I wanted to crawl out of my skin with each contraction, as I’m sure everyone does at this point in labor. ;) I yelled or groaned through most of them. The thought of a baby coming was no longer comforting because in my mind I truly didn’t believe I would ever be able to push him out. With some pushes, I felt the beginning of the ring of fire burning. I knew I could be close, but I kept remembering how I’d pushed for almost four hours with Caleb, and my heart sank. Andrew prayed aloud for me as I cried.
Then Rachel said she could see hair! I got out of the tub and sat on a birthing stool. They continued checking Eli’s heartbeat between contractions. Suddenly Sue said something like, “The baby’s in a place he doesn’t like now. On the next contraction, you HAVE to push him all the way out. Don’t worry about tearing, just push with everything you have and make sure he comes out!”
With Caleb, I had followed Rachel’s (my doula that birth) wise instructions and slowed down at the end when I felt the ring of fire, allowing his head to stretch me and thus, evading a bad tear. But now, I trusted Rachel and Sue’s expertise and did the opposite, giving every last ounce of energy to pushing my baby out. The ring of fire passed very quickly as I felt Eli’s head slip out. One more hard push and his shoulders followed, and there he was in my arms. My slippery, squirming, crying baby was against my chest and he was absolutely perfect.
An indescribable wave of relief and love swept over me as I clung to our baby with Andrew right beside me, taking in his precious, pudgy face. He was perfection. Rolls and hair and pudgy cheeks and big, dark, beautiful eyes that stared right into ours. It was 6:59 PM when he entered the world.
The midwives explained that Eli’s hear rate had dropped and then spiked, indicating he may be in distress. When he came out, his cord was over one shoulder. It had likely been briefly pinched in the birth canal, causing the change in heart rate. I got a second degree tear and needed ten stitches, but I was so thankful that my midwives erred on the side of protecting Eli, and thankful the tear wasn’t worse!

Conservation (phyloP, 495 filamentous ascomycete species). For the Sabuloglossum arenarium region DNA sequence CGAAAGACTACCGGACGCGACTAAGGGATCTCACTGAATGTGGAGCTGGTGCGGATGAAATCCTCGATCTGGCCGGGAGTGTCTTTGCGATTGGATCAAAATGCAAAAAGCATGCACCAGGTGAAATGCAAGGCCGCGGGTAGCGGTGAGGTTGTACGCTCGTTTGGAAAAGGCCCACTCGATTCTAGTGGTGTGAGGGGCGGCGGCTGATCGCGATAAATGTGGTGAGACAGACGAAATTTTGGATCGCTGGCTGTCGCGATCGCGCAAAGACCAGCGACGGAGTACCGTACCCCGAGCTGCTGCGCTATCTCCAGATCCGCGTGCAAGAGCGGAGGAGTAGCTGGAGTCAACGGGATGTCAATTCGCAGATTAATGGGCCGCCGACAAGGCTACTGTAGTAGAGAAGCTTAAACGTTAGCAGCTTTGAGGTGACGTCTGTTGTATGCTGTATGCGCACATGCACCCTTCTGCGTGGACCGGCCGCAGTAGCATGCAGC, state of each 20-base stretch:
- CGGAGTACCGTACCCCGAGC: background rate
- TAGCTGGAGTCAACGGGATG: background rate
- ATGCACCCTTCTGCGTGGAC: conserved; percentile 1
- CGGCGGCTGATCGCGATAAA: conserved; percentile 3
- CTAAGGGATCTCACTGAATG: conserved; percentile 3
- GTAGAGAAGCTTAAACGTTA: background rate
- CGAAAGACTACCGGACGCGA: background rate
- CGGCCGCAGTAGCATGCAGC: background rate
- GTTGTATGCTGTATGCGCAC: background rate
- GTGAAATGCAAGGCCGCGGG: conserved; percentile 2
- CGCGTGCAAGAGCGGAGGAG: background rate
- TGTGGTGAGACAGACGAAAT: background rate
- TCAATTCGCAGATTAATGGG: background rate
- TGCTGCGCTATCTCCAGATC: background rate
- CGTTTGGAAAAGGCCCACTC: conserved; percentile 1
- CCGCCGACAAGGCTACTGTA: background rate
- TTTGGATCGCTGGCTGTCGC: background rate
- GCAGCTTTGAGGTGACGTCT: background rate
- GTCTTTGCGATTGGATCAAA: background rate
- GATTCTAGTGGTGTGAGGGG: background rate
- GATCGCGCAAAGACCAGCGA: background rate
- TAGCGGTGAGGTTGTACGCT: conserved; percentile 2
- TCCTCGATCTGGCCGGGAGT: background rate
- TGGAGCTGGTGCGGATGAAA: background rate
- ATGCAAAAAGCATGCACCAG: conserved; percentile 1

Following birth, I got to take Eli to bed with me and just snuggle as long as I wanted to. I experienced violent, uncontrollable shaking for over an hour, and the subsequent stitching process was uncomfortable, but cuddling our new baby overshadowed everything unpleasant.
When I finally turned my sweet Elijah Steven over to Sue for his measurements, we were shocked to learn he was nine pounds, 20.5 inches long, and had an enormous 15 inch head. He was well over a pound bigger than Caleb!
There are so many things about this labor to praise God for. That I was allowed to let my body “do its thing” and not get rushed. That I could labor in water. That I was supported tremendously, emotionally and physically, by my encouraging, steady, rock-of-a-husband. That I was in excellent hands with the intuition and genuine care of my fabulous midwife team. That I was able to relax and enjoy my prize following labor, and take him to the comfort of our home just four hours later. That God watched over Eli’s heart and oxygen levels and kept him totally safe. That God provided me with the strength to push Eli out when I needed to. That I had no back labor or pitocin, only had about two hours of active labor, and only pushed for 19 minutes! So spoiled!
Every single birth story is amazing. Every single baby is a gift. I am so grateful to have been blessed with the opportunity to witness God’s wondrous miracle of birth again, with all its agony. The prize was worth every bit of the pain and I am SO excited to get to know our sweet little boy in the days and years ahead. “Every good and perfect gift comes down from above.” Thank You, Father.